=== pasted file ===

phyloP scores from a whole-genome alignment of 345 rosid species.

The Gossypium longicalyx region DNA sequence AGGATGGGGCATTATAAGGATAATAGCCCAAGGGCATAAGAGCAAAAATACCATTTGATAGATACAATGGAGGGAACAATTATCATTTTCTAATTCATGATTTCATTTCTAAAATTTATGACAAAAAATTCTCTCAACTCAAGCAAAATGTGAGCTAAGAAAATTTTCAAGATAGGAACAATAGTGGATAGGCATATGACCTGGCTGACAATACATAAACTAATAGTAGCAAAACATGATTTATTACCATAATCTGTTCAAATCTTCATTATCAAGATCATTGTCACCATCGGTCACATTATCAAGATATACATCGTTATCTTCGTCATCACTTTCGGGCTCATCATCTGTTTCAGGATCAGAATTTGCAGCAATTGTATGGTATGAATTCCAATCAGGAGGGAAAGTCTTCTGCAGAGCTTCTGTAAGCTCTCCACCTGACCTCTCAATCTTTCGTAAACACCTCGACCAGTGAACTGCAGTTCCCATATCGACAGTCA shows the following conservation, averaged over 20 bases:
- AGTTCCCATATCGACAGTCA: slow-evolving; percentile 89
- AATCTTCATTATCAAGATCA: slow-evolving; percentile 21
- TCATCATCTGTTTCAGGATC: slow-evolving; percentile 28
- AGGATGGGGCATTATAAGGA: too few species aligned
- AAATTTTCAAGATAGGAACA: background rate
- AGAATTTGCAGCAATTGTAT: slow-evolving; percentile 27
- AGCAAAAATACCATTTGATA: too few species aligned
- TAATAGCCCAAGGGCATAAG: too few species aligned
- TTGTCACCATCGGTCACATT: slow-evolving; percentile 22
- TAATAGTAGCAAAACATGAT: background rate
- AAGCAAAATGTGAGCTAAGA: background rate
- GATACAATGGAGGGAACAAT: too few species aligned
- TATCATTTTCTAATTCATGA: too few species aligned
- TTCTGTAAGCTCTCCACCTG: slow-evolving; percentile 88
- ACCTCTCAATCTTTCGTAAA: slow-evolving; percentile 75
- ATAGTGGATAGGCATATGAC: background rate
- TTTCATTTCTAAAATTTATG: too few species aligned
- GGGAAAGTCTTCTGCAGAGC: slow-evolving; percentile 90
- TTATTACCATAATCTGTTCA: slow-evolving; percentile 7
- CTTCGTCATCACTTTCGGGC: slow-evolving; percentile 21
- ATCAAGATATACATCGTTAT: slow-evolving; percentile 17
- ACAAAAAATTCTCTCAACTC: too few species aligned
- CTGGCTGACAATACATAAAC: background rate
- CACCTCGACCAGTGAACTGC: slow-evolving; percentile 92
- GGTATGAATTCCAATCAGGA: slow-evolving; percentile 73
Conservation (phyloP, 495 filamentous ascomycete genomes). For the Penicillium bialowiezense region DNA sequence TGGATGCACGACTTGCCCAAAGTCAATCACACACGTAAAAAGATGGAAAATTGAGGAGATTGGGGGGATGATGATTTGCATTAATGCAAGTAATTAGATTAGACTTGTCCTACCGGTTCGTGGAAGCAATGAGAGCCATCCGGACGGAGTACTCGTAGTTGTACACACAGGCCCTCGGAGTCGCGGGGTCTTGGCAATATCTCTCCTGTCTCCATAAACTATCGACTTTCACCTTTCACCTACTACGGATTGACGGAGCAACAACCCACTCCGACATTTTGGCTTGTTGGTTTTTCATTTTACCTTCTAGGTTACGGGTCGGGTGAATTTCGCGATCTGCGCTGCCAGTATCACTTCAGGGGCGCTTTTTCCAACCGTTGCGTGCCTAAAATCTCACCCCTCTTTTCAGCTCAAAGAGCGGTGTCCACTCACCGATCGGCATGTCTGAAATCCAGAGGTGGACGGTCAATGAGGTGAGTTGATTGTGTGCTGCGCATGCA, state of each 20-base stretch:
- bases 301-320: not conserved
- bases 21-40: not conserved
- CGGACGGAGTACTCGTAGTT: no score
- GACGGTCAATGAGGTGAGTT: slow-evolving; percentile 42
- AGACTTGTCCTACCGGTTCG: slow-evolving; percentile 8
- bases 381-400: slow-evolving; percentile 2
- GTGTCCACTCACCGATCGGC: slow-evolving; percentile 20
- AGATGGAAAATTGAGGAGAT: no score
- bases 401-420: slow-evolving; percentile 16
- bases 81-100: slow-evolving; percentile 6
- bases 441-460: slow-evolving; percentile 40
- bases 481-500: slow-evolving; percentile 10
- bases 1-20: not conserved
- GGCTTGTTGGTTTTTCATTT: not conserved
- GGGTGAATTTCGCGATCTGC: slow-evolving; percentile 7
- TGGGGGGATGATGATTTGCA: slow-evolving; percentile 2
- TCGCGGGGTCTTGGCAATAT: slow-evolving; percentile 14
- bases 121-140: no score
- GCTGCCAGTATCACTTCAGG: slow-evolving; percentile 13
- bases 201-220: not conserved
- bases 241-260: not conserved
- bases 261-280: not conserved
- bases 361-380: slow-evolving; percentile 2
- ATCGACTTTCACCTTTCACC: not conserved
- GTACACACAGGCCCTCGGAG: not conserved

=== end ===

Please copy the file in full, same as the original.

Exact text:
phyloP scores from a whole-genome alignment of 345 rosid species.

The Gossypium longicalyx region DNA sequence AGGATGGGGCATTATAAGGATAATAGCCCAAGGGCATAAGAGCAAAAATACCATTTGATAGATACAATGGAGGGAACAATTATCATTTTCTAATTCATGATTTCATTTCTAAAATTTATGACAAAAAATTCTCTCAACTCAAGCAAAATGTGAGCTAAGAAAATTTTCAAGATAGGAACAATAGTGGATAGGCATATGACCTGGCTGACAATACATAAACTAATAGTAGCAAAACATGATTTATTACCATAATCTGTTCAAATCTTCATTATCAAGATCATTGTCACCATCGGTCACATTATCAAGATATACATCGTTATCTTCGTCATCACTTTCGGGCTCATCATCTGTTTCAGGATCAGAATTTGCAGCAATTGTATGGTATGAATTCCAATCAGGAGGGAAAGTCTTCTGCAGAGCTTCTGTAAGCTCTCCACCTGACCTCTCAATCTTTCGTAAACACCTCGACCAGTGAACTGCAGTTCCCATATCGACAGTCA shows the following conservation, averaged over 20 bases:
- AGTTCCCATATCGACAGTCA: slow-evolving; percentile 89
- AATCTTCATTATCAAGATCA: slow-evolving; percentile 21
- TCATCATCTGTTTCAGGATC: slow-evolving; percentile 28
- AGGATGGGGCATTATAAGGA: too few species aligned
- AAATTTTCAAGATAGGAACA: background rate
- AGAATTTGCAGCAATTGTAT: slow-evolving; percentile 27
- AGCAAAAATACCATTTGATA: too few species aligned
- TAATAGCCCAAGGGCATAAG: too few species aligned
- TTGTCACCATCGGTCACATT: slow-evolving; percentile 22
- TAATAGTAGCAAAACATGAT: background rate
- AAGCAAAATGTGAGCTAAGA: background rate
- GATACAATGGAGGGAACAAT: too few species aligned
- TATCATTTTCTAATTCATGA: too few species aligned
- TTCTGTAAGCTCTCCACCTG: slow-evolving; percentile 88
- ACCTCTCAATCTTTCGTAAA: slow-evolving; percentile 75
- ATAGTGGATAGGCATATGAC: background rate
- TTTCATTTCTAAAATTTATG: too few species aligned
- GGGAAAGTCTTCTGCAGAGC: slow-evolving; percentile 90
- TTATTACCATAATCTGTTCA: slow-evolving; percentile 7
- CTTCGTCATCACTTTCGGGC: slow-evolving; percentile 21
- ATCAAGATATACATCGTTAT: slow-evolving; percentile 17
- ACAAAAAATTCTCTCAACTC: too few species aligned
- CTGGCTGACAATACATAAAC: background rate
- CACCTCGACCAGTGAACTGC: slow-evolving; percentile 92
- GGTATGAATTCCAATCAGGA: slow-evolving; percentile 73
Conservation (phyloP, 495 filamentous ascomycete genomes). For the Penicillium bialowiezense region DNA sequence TGGATGCACGACTTGCCCAAAGTCAATCACACACGTAAAAAGATGGAAAATTGAGGAGATTGGGGGGATGATGATTTGCATTAATGCAAGTAATTAGATTAGACTTGTCCTACCGGTTCGTGGAAGCAATGAGAGCCATCCGGACGGAGTACTCGTAGTTGTACACACAGGCCCTCGGAGTCGCGGGGTCTTGGCAATATCTCTCCTGTCTCCATAAACTATCGACTTTCACCTTTCACCTACTACGGATTGACGGAGCAACAACCCACTCCGACATTTTGGCTTGTTGGTTTTTCATTTTACCTTCTAGGTTACGGGTCGGGTGAATTTCGCGATCTGCGCTGCCAGTATCACTTCAGGGGCGCTTTTTCCAACCGTTGCGTGCCTAAAATCTCACCCCTCTTTTCAGCTCAAAGAGCGGTGTCCACTCACCGATCGGCATGTCTGAAATCCAGAGGTGGACGGTCAATGAGGTGAGTTGATTGTGTGCTGCGCATGCA, state of each 20-base stretch:
- bases 301-320: not conserved
- bases 21-40: not conserved
- CGGACGGAGTACTCGTAGTT: no score
- GACGGTCAATGAGGTGAGTT: slow-evolving; percentile 42
- AGACTTGTCCTACCGGTTCG: slow-evolving; percentile 8
- bases 381-400: slow-evolving; percentile 2
- GTGTCCACTCACCGATCGGC: slow-evolving; percentile 20
- AGATGGAAAATTGAGGAGAT: no score
- bases 401-420: slow-evolving; percentile 16
- bases 81-100: slow-evolving; percentile 6
- bases 441-460: slow-evolving; percentile 40
- bases 481-500: slow-evolving; percentile 10
- bases 1-20: not conserved
- GGCTTGTTGGTTTTTCATTT: not conserved
- GGGTGAATTTCGCGATCTGC: slow-evolving; percentile 7
- TGGGGGGATGATGATTTGCA: slow-evolving; percentile 2
- TCGCGGGGTCTTGGCAATAT: slow-evolving; percentile 14
- bases 121-140: no score
- GCTGCCAGTATCACTTCAGG: slow-evolving; percentile 13
- bases 201-220: not conserved
- bases 241-260: not conserved
- bases 261-280: not conserved
- bases 361-380: slow-evolving; percentile 2
- ATCGACTTTCACCTTTCACC: not conserved
- GTACACACAGGCCCTCGGAG: not conserved